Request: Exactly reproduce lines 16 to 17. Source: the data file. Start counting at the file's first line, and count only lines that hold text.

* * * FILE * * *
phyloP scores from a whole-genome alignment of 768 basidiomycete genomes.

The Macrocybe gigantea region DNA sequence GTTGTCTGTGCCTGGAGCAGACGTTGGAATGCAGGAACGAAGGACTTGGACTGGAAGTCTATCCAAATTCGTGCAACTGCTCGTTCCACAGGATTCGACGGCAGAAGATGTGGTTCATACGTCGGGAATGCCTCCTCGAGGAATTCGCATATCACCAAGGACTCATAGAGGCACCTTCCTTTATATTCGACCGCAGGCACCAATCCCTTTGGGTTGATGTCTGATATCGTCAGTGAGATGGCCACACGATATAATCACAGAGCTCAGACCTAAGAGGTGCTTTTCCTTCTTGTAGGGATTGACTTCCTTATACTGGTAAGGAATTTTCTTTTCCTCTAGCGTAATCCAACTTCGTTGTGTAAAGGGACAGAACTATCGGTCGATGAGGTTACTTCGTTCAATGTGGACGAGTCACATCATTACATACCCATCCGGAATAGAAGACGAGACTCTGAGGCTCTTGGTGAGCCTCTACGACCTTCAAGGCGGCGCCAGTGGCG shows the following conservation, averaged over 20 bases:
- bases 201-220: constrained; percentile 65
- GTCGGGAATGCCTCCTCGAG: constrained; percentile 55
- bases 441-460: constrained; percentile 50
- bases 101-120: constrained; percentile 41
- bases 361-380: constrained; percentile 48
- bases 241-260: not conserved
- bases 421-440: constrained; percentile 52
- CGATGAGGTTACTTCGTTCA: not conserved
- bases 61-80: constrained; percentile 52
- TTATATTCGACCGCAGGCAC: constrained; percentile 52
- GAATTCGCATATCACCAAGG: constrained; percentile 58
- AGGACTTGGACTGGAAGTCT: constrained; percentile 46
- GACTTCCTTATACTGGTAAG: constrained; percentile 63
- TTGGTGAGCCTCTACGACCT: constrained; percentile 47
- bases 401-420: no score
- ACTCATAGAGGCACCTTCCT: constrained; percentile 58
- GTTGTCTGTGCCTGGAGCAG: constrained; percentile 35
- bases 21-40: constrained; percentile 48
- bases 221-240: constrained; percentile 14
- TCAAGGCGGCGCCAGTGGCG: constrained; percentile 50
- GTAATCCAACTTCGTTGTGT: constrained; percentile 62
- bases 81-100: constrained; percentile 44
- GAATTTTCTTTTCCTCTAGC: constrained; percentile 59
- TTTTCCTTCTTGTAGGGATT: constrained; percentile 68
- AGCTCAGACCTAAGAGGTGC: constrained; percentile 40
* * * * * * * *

- TTGGTGAGCCTCTACGACCT: constrained; percentile 47
- bases 401-420: no score